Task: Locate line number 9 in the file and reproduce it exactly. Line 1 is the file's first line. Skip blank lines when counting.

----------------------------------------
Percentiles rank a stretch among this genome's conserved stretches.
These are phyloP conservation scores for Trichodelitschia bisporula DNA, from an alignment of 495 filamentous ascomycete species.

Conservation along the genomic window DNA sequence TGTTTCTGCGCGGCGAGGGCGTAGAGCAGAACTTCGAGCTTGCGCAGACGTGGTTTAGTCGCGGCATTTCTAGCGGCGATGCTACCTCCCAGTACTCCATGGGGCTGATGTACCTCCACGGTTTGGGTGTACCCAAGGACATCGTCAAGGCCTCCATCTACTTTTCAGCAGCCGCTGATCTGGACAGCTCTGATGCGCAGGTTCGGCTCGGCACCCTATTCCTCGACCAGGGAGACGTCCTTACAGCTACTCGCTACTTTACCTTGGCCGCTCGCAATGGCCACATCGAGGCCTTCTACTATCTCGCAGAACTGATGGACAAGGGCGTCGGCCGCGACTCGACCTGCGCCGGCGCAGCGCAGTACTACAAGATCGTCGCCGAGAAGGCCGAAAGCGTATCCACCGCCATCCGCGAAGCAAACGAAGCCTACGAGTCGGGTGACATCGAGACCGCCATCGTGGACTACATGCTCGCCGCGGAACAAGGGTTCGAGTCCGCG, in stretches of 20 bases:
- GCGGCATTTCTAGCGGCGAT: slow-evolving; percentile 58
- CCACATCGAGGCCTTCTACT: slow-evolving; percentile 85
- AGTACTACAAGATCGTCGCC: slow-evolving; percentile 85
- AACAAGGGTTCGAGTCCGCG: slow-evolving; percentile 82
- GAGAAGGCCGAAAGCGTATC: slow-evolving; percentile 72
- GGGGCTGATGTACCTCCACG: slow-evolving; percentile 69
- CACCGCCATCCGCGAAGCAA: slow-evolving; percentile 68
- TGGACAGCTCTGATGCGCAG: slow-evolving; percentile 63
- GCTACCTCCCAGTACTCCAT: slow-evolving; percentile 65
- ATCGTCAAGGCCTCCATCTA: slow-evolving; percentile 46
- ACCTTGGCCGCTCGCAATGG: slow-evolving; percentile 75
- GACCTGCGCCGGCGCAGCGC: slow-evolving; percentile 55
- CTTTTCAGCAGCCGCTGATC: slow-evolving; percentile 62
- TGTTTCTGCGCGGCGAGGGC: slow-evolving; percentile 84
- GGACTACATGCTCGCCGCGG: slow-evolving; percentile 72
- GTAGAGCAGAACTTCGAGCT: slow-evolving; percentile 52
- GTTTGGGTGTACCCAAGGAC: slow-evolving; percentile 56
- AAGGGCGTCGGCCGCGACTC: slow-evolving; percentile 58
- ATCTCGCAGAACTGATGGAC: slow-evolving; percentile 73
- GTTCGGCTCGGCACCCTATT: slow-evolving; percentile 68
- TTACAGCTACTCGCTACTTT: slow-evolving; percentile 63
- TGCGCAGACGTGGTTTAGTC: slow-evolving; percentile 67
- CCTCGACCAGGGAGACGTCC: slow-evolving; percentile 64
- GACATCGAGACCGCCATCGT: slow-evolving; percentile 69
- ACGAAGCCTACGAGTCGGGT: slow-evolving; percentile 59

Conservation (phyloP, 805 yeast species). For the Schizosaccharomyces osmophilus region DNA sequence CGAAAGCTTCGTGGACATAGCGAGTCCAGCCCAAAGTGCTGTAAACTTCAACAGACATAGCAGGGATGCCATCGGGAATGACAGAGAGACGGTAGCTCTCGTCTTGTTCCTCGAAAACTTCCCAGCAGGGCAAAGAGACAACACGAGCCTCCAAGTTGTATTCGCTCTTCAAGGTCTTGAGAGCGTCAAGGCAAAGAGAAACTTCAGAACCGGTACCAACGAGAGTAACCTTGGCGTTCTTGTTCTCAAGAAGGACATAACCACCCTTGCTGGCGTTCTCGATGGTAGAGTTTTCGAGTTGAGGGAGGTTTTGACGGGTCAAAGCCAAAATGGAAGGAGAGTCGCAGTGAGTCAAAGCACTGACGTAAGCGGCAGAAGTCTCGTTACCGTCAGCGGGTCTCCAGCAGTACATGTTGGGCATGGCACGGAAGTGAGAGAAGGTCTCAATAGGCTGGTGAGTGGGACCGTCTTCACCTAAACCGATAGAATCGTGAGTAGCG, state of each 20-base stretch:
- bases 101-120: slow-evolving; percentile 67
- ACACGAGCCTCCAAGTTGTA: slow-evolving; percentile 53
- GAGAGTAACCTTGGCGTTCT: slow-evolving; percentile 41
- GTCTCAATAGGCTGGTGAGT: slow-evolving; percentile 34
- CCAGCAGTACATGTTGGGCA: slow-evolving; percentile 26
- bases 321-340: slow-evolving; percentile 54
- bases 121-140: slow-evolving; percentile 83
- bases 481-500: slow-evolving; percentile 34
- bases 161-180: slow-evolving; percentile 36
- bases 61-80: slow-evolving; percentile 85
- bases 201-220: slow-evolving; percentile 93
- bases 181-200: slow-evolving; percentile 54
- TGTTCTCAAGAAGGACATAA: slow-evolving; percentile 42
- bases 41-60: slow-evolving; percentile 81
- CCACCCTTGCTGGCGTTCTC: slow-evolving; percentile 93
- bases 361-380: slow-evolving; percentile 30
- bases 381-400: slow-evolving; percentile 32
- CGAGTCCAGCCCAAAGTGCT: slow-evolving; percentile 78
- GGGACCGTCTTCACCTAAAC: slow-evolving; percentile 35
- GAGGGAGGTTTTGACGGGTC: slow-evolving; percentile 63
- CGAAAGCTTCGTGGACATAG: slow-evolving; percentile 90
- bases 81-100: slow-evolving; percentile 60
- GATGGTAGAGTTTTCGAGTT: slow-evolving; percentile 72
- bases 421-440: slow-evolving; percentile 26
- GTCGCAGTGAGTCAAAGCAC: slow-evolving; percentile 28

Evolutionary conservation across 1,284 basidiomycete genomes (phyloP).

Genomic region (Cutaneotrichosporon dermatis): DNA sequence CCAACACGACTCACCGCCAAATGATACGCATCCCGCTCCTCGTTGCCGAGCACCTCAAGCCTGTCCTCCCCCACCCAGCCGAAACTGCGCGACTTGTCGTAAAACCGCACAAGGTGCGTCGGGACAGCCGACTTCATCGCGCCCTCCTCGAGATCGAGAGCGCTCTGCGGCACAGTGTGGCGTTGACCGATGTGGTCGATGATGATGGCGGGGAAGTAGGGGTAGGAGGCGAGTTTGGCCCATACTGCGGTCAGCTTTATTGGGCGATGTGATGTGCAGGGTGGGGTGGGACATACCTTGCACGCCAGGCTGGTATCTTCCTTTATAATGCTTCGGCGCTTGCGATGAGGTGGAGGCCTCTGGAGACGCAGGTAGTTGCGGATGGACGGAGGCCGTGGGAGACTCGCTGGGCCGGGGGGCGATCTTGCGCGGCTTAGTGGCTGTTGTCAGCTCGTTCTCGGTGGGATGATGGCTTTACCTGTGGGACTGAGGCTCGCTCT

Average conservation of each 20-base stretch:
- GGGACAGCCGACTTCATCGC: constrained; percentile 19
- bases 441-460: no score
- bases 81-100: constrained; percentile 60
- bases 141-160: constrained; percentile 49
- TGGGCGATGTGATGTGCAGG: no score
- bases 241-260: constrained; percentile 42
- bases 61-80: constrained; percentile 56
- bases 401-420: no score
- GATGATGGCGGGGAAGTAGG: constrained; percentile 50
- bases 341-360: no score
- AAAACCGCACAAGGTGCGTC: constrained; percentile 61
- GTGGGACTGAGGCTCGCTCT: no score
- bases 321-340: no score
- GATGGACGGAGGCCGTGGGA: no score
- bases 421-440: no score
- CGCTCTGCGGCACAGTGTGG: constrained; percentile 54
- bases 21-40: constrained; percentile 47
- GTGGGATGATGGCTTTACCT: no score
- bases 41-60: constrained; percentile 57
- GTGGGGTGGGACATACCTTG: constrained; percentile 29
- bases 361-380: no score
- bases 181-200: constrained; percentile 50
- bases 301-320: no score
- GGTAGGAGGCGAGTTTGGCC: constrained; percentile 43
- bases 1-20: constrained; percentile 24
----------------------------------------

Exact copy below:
- GGGGCTGATGTACCTCCACG: slow-evolving; percentile 69